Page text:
WASHINGTON—In a speech delivered on the floor of the U.S. House of Representatives on June 7, Congressman Adam Schiff (D-Calif.) strongly condemned the May 16 attack on peaceful American protesters in Washington, D.C.
“I stand here today to affirm that we will not allow Turkey to beat innocent protesters on the streets of our nation’s Capitol. We will continue to pursue justice, and to make clear that America will always stand up for the right of peaceful and free expression,” Schiff said in his remarks.
The House of Representatives unanimously passed H.Res.354 a day earlier, forcefully condemning the attack and demanding that the perpetrators be held accountable.
The full text and video of Congressman Schiff’s remarks are provided below.
Mr. Speaker, on May 16th a group of peaceful protesters gathered at a public park outside the Turkish Ambassador’s residence in Northwest Washington, D.C. They came from a variety of backgrounds – Armenian, Kurdish, Ezidi, and more. But they shared a common concern about developments in Turkey, including the crackdown on political opposition and free speech in that country and Turkey’s continued denial of the Armenian Genocide.
About a mile away, Turkey’s President Tayyip Erdogan was received warmly by President Trump at the White House, with no mention of Turkey’s human rights abuses and growing authoritarianism. The protesters felt, rightly so, that they had to exercise their First Amendment rights and raise their voices in dissent—the very dissent which has been violently squelched by Erdogan in his own country.
What happened next was a chaotic and violent confrontation that left 11 people injured, two of whom required hospitalization. Tensions were already high, with pro-Turkish counter-protesters outside the residence scuffling with protesters. When Erdogan and his entourage arrived, the situation quickly spiraled out of control. As he exited his car, observing the protests, Erdogan can be seen on video speaking briefly to his security detail, and soon thereafter, several of these men, some of them armed with handguns, rushed past D.C. police officers to violently confront protesters, causing severe injuries.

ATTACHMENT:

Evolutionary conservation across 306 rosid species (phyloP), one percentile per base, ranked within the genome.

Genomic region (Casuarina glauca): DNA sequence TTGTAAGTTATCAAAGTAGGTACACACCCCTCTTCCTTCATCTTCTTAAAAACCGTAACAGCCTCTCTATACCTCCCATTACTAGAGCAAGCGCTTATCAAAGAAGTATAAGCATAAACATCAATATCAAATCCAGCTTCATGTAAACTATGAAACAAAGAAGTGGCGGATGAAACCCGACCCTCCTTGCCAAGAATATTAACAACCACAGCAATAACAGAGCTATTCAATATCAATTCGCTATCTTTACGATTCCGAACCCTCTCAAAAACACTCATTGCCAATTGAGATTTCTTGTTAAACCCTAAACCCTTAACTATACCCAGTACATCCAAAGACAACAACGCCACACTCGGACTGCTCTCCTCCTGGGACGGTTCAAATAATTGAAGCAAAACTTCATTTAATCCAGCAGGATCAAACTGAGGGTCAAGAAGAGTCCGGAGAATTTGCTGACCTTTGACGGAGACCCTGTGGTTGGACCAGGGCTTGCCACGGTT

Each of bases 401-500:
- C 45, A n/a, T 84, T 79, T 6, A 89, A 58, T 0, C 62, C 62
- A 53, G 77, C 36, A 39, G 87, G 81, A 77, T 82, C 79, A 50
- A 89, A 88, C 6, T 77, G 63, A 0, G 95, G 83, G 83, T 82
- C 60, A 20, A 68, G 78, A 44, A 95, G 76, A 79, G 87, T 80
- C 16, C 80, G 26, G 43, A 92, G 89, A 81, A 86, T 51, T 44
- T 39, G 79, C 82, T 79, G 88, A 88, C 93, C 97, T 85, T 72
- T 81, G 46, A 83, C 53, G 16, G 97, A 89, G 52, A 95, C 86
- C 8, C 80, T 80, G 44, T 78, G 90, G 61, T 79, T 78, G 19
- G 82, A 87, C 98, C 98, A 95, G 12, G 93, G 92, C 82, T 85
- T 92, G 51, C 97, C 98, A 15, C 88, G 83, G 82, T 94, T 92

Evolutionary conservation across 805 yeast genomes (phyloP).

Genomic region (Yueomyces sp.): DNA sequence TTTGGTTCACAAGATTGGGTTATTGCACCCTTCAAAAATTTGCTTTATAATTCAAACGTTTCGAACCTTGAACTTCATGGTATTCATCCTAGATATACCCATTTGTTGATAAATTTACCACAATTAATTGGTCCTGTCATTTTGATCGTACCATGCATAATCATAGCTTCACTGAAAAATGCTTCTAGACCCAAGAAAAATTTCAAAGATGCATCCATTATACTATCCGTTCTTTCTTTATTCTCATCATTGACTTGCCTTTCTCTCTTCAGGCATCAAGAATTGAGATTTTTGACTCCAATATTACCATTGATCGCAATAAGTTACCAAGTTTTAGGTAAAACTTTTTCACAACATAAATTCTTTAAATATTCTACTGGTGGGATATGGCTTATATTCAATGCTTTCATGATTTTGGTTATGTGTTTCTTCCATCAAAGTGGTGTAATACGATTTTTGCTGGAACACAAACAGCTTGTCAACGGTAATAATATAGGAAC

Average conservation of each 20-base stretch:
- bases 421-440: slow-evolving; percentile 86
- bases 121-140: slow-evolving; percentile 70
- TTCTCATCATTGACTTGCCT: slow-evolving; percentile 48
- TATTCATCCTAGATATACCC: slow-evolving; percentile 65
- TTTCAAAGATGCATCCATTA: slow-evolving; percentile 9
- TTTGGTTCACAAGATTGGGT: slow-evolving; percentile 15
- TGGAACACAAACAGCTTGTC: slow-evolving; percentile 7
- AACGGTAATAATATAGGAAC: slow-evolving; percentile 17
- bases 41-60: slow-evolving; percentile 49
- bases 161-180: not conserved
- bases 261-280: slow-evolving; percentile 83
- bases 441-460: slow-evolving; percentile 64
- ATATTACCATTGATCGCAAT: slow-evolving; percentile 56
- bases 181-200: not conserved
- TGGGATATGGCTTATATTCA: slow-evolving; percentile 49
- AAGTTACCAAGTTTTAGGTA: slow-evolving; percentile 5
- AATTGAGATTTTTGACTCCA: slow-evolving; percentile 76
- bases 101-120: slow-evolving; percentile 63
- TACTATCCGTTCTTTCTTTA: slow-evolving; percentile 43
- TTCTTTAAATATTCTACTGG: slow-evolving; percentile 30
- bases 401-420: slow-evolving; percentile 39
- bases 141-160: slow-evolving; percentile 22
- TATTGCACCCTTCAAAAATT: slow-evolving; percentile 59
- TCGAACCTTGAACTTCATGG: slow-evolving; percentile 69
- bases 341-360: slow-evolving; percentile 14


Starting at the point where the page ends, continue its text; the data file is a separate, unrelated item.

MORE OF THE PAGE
The images are indelible and bloody. A Kurdish woman was put in a chokehold, and told by the dark-suited man who attacked her that he was going to kill her. Protesters, men and women alike, were knocked to the ground and assaulted with kicks to the face and torso. This was not a “scuffle,” it was a full-fledged assault by professional thugs on a peaceful protest.
Such scenes have become common in Turkey, where state sponsored violence and repression have become the chief instrument to cement Erdogan’s power. Selahattin Demirtas was until recently the leader of the Kurdish HDP party, and whom I had the honor to meet two years ago, now sits in prison as prosecutors seek to sentence him to 143 years of confinement. Turkey has become the world’s leading jailor of journalists, most recently adding French photojournalist Mathias Depardon, held in solitary confinement and without charge, to the ranks of the 81 journalists currently imprisoned.
Mr. Speaker, Erdogan cannot export the violent repression he visits on his own citizens to our streets. The violence of May 16th cannot go unanswered or forgotten. Yesterday, the House unanimously passed H. Res. 354, condemning the attacks and calling on the Administration to pursue justice and hold those who carried them out responsible, whether they be Turkish or not.
That is a good start, but it cannot be the end. The D.C. police department is carrying out an investigation into the attacks, and ultimately they will require cooperation from Turkish authorities in identifying those responsible.
Nothing that Turkey has done so far indicates that cooperation will be forthcoming, and indeed rather than show even the slightest contrition after their security forces assaulted Americans, authorities in Ankara instead summoned the U.S. ambassador to lodge a complaint against the United States and police officers who sought to keep the peace. The message from Turkey is clear as day: We can do as we please, whether at home to our citizens or on your own American soil.
Mr. Speaker, I stand here today to affirm that we will not allow Turkey to beat innocent protesters on the streets of our nation’s Capitol. We will continue to pursue justice, and to make clear that America will always stand up for the right of peaceful and free expression.